- A survey of the literature shows the term imam can also be an honorific for eminent scholars of Islam, or leaders of Muslim communities or villages.
- Depending on the usage of the word and whether or not it is written with a capital “I”, it can have many different meanings and connotations.
This is my belated New Year message: Not everyone dressed in a kanzu and kofia is an imam or sheikh. We can find many applications for this wisdom, not just in the world of Islam.
But the aphorism is not mine. It is from the high priest of media affairs at Nairobi Jamia Mosque.
Abu Ayman Abusufian took umbrage at the following story published by the Daily Nation last year.
A Malindi court sentenced a man to life imprisonment for sexually abusing his nine-year-old stepson. The assailant’s name was not given, but he was said to be a madrasa teacher, an imam, 37 years old.
Was the Nation trying to protect the imam by not naming him? That was not Mr Abusufian’s concern.
The Jamia Mosque head of media was concerned that the “imam” may not have been an imam, after all.
One can’t be an imam without a mosque, he says. “An imam is a Muslim scholar attached to a mosque, where he leads the prayers and also has a larger role in providing spiritual advice and leadership to the community.”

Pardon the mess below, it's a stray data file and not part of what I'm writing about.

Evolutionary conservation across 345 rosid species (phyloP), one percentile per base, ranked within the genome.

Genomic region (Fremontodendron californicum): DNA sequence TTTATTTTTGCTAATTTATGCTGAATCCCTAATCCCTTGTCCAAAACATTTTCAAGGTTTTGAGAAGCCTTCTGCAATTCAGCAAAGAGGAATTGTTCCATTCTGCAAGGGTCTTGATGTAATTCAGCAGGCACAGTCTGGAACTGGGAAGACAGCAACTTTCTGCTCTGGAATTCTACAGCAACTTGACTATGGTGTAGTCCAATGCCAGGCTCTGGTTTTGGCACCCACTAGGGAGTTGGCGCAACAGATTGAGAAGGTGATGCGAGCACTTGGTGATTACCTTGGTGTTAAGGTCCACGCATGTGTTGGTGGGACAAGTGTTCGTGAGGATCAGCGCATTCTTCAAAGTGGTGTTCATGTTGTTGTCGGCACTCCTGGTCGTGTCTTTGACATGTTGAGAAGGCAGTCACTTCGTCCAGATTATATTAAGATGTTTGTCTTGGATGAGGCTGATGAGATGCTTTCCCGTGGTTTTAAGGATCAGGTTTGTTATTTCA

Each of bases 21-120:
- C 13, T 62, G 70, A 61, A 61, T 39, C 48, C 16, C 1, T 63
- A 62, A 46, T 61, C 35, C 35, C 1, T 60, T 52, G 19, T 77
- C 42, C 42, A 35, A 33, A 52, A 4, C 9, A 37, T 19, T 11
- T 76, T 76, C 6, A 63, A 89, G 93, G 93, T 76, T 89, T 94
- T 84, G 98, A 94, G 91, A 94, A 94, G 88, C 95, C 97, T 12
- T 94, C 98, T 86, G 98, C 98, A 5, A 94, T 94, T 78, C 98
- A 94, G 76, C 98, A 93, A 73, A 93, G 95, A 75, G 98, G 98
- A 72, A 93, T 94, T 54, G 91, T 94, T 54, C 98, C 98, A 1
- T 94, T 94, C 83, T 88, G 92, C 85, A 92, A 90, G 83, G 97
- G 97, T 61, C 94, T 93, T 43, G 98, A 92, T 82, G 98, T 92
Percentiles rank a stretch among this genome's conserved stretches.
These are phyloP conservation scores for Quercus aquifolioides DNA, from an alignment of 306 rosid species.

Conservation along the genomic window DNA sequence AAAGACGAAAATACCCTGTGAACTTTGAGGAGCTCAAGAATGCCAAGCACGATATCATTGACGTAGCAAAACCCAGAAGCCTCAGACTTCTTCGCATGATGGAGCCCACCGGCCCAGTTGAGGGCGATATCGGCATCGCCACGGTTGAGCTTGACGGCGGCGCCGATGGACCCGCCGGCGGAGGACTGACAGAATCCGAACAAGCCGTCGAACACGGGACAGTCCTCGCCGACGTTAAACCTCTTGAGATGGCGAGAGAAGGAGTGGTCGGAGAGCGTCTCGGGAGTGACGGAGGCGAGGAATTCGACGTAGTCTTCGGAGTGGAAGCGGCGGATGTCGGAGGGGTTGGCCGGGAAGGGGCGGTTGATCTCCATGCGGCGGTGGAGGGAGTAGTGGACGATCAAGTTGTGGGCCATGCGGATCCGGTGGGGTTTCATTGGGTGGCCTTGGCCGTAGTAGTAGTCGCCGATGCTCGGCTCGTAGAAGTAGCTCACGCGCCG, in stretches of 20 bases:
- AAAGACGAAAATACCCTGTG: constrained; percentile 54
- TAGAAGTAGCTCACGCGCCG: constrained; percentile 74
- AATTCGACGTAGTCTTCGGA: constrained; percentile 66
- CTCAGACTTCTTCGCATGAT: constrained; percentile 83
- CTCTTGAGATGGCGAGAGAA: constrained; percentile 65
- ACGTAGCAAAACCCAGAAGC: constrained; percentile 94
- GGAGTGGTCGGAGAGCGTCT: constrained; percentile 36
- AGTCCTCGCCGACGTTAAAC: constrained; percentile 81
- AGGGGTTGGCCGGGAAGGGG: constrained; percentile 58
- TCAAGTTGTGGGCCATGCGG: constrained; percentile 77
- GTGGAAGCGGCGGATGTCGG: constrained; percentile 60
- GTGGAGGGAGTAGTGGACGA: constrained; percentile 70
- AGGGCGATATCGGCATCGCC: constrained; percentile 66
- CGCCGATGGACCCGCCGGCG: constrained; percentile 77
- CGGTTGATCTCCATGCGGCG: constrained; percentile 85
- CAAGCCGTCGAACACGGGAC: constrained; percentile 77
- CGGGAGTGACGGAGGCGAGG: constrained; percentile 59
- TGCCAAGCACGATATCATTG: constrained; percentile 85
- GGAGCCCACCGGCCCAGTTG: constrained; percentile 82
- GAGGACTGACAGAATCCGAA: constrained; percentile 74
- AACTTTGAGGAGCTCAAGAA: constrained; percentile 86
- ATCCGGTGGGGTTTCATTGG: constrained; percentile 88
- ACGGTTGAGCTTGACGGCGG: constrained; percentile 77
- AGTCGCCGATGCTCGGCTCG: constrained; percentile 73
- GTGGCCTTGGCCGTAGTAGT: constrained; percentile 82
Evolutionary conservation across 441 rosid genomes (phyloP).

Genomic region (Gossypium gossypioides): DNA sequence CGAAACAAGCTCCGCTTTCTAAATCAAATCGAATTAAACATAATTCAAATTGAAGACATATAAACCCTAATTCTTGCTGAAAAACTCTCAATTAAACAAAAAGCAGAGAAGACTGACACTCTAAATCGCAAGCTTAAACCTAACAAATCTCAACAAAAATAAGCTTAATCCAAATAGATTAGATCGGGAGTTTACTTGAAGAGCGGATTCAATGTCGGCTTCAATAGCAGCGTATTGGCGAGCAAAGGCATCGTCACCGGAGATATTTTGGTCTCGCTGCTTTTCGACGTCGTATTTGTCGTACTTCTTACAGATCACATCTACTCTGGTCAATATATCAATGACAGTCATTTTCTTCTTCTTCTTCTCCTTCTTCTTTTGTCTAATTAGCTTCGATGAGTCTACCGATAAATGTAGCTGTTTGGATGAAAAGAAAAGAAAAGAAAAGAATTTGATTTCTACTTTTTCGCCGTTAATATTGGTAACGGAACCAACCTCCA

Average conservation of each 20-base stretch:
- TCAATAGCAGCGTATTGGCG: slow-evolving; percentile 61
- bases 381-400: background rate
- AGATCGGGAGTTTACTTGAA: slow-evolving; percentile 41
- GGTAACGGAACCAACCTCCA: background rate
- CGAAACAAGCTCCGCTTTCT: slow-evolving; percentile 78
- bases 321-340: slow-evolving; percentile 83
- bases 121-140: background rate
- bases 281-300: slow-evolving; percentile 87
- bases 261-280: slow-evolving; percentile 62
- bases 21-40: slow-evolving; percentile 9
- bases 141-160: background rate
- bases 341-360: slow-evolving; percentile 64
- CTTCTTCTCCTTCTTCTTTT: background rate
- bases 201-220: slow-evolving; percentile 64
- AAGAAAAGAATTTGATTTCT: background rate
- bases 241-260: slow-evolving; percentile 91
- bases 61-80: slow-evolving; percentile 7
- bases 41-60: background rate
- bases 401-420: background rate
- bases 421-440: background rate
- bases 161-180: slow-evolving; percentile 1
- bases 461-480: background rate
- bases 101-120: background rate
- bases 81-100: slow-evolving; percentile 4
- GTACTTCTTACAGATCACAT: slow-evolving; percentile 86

I checked everywhere. I found at least the Nation Stylebook agrees with him, defining ‘imam’ as “leader of congregational prayer in a mosque”.
Mr Abusufian’s beef with the Nation is that the story, headlined Imam gets life sentence in child sex assault case, emphasises the fact that the sexual offender is an imam but does not name his mosque.
In the body of the story, published on November 16, we are told that he is “an imam in Malindi”. But there are many imams and mosques in Malindi.
The sexual offender might very well have been a madrasa teacher, but that didn’t necessarily make him an imam.
Some madrasa teachers, Mr Abusufian said, “only possess a basic understanding of Islam and cannot be referred to as imams or sheikhs”.
However, a survey of the literature shows the term imam can also be an honorific for eminent scholars of Islam, or leaders of Muslim communities or villages.